Question:

What are the odds of winning Publishers Clearing House?

Answer:

The estimated odds of winning a recent $10 million sweepstake were 505,000,000 to one. Thanks for using AnswerParty!

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Publishers Clearing House (PCH) is a direct marketing company that sells merchandise and magazine subscriptions and operates prize-based game, search and lotto websites. Its products are promoted through sweepstakes and prize promotions. The company is known for the Prize Patrol, which surprises sweepstakes winners at their home in a televised event.

Publishers Clearing House was founded in 1953 by Harold Mertz to replace door-to-door, single-magazine subscription sales with a single vendor offering multiple subscriptions by mail. It introduced its sweepstakes in 1967. In the early 1990s, the company became the subject of concerns and legal actions regarding whether consumers were misled about their odds of winning the sweepstakes and whether purchases increased their chances. By 2010, the company reached settlements with all 50 states.

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A handicap (or "odds") in chess is a way to enable a weaker player to have a chance of winning against a stronger one. There are a variety of such handicaps, such as material odds (the stronger player surrenders a certain piece or pieces), extra moves (the weaker player has an agreed number of moves at the beginning of the game), extra time on the chess clock, and special conditions (such as requiring the odds-giver to deliver checkmate with a specified piece or pawn). Various permutations of these, such as "pawn and two moves", are also possible.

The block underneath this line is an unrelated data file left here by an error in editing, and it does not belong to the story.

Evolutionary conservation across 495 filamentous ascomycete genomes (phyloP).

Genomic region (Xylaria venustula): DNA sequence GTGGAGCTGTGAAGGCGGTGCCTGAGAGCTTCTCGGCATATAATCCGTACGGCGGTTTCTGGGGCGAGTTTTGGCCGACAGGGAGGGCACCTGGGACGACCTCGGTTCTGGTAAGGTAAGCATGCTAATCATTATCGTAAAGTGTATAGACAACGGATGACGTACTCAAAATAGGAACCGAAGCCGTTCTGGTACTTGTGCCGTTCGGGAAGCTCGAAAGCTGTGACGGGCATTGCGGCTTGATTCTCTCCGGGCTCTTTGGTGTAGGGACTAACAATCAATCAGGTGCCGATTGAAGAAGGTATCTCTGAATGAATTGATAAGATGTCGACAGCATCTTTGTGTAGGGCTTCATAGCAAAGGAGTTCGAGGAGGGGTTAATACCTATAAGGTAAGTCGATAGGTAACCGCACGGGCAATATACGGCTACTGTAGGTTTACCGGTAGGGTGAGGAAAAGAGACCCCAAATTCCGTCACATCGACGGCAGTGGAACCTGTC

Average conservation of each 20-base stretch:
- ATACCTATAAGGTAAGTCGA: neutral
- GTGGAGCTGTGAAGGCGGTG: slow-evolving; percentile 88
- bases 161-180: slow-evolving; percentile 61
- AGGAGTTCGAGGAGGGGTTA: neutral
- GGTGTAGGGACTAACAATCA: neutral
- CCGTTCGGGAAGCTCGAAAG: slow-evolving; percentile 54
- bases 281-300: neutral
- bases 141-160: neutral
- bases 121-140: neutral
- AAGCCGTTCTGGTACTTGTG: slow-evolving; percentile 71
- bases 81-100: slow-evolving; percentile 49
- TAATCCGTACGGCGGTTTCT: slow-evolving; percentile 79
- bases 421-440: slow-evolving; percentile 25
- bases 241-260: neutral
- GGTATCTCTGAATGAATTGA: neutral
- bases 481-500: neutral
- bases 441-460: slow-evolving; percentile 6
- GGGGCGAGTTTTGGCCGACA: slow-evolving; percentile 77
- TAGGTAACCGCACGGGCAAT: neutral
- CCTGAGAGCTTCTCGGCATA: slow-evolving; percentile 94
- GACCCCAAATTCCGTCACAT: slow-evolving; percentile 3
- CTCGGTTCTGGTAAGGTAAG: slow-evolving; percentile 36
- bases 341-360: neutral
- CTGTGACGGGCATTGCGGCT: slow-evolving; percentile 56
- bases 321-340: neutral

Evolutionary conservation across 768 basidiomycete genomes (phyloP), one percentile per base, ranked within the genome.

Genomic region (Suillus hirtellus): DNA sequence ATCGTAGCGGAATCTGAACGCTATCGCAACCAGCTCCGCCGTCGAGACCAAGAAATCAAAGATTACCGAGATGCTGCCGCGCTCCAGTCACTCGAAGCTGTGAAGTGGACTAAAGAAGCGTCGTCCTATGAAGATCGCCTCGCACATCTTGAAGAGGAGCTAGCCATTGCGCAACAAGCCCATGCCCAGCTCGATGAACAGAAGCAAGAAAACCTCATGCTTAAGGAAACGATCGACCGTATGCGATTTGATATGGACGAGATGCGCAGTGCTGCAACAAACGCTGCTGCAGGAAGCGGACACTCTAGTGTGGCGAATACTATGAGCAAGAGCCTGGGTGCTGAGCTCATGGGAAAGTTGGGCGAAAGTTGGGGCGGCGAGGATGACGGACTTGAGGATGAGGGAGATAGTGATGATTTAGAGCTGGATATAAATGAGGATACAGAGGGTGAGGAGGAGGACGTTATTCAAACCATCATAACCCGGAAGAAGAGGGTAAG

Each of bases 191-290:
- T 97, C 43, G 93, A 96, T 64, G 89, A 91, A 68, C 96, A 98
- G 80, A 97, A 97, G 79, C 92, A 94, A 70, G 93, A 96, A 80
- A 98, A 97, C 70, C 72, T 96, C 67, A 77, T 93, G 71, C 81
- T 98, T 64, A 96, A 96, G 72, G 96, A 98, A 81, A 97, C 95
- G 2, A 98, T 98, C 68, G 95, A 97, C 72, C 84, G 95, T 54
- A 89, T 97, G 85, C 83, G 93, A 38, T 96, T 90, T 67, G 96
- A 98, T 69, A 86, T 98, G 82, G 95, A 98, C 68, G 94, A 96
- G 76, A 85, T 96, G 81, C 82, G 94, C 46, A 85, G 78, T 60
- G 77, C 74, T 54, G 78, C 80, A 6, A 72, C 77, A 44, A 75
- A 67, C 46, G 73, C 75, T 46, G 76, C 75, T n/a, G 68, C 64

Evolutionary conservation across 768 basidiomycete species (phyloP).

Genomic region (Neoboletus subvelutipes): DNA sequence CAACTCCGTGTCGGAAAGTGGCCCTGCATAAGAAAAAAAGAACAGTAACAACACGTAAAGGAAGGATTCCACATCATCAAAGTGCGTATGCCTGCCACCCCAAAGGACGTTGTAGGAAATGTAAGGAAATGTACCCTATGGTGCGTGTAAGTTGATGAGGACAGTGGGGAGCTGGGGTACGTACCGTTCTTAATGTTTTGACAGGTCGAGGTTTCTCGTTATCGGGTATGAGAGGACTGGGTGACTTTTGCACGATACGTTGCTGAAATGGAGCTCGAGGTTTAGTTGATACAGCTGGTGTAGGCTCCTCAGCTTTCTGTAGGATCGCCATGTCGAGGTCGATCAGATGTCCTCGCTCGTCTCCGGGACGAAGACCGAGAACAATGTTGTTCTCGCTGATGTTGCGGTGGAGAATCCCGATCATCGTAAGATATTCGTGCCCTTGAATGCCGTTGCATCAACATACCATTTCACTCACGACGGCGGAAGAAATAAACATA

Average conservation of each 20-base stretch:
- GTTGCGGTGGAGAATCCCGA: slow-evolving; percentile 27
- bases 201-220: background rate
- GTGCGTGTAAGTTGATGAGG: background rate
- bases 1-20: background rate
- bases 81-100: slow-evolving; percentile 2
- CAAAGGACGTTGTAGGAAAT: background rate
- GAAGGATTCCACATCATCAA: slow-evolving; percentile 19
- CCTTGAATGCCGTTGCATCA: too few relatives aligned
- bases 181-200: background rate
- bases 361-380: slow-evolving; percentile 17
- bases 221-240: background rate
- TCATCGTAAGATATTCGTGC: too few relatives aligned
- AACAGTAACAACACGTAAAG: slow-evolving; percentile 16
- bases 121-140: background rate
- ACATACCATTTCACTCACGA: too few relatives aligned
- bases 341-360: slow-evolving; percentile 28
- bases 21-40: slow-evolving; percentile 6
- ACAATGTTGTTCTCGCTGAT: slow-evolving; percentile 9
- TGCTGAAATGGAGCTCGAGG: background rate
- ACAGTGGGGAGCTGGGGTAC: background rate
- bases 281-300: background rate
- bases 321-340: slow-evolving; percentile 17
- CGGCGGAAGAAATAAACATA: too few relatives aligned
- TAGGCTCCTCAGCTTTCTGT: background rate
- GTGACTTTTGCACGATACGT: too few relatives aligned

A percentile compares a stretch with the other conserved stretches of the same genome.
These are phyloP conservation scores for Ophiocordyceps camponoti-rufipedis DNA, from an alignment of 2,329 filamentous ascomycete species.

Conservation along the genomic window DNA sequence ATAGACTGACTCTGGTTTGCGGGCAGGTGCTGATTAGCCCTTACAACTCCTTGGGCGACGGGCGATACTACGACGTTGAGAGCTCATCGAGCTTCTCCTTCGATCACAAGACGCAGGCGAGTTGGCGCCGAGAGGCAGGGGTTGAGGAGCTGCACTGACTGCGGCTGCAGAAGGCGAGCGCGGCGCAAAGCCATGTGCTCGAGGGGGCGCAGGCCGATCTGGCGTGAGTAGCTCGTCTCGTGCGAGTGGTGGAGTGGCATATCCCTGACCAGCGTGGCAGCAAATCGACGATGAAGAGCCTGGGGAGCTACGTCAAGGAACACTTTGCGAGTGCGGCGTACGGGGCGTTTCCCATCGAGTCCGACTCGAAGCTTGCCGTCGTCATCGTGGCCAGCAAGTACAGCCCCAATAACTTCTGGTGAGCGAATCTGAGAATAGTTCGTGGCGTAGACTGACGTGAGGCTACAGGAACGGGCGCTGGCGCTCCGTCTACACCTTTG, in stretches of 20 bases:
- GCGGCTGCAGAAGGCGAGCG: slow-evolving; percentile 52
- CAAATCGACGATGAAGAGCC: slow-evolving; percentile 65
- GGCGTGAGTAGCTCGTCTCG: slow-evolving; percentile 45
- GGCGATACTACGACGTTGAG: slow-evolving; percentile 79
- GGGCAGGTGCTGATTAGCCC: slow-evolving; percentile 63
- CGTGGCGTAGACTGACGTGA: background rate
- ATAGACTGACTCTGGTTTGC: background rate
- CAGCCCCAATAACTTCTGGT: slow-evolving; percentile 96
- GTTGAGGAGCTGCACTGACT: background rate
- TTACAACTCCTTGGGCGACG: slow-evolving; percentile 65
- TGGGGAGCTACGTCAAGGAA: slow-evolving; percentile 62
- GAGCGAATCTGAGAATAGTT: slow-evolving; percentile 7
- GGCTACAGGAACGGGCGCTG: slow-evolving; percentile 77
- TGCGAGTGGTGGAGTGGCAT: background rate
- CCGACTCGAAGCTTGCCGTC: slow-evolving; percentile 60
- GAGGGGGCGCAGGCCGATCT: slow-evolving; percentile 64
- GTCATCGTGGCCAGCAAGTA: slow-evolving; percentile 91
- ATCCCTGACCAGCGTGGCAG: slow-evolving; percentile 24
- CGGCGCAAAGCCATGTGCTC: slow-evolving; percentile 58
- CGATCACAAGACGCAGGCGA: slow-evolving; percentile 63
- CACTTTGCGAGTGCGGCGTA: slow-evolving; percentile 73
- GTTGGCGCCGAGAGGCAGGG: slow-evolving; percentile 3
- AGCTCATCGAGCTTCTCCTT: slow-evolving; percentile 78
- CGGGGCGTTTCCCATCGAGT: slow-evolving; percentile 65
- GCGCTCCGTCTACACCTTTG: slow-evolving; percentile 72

Handicaps were quite popular in the 18th and 19th centuries, when chess was often played for money stakes, in order to induce weaker players to play for wagers. Today, except for time odds, handicaps are rarely seen. Rybka, however, a top-rated computer chess engine, played a successful series of handicap matches in 2007 and 2008 against human chess masters.

The George Aloe and the Sweepstake or The Coasts of High Barbary is Child ballad 285. In 1595, a ballad was entered into the Stationers' Register with the note that it was to be sung to the tune of The George Aloe and the Sweepstake. The ballad tells of the battles with a pirate ship. Several variations of the ballad exist.

The George Aloe and the Sweepstake were merchant ships bound for Safee. The George Aloe took anchor, while the Sweepstake went ahead. and, after an exchange of hails, was taken by a French man-o-war[]. The George Aloe received the news, followed, exchanged the same hails, and defeated the ship.

The Internet is a global system of interconnected computer networks that use the standard Internet protocol suite (TCP/IP) to serve several billion users worldwide. It is a network of networks that consists of millions of private, public, academic, business, and government networks, of local to global scope, that are linked by a broad array of electronic, wireless and optical networking technologies. The Internet carries an extensive range of information resources and services, such as the inter-linked hypertext documents of the World Wide Web (WWW), the infrastructure to support email, and peer-to-peer networks.

Most traditional communications media including telephone, music, film, and television are being reshaped or redefined by the Internet, giving birth to new services such as voice over Internet Protocol (VoIP) and Internet Protocol television (IPTV). Newspaper, book and other print publishing are adapting to website technology, or are reshaped into blogging and web feeds. The Internet has enabled and accelerated new forms of human interactions through instant messaging, Internet forums, and social networking. Online shopping has boomed both for major retail outlets and small artisans and traders. Business-to-business and financial services on the Internet affect supply chains across entire industries.

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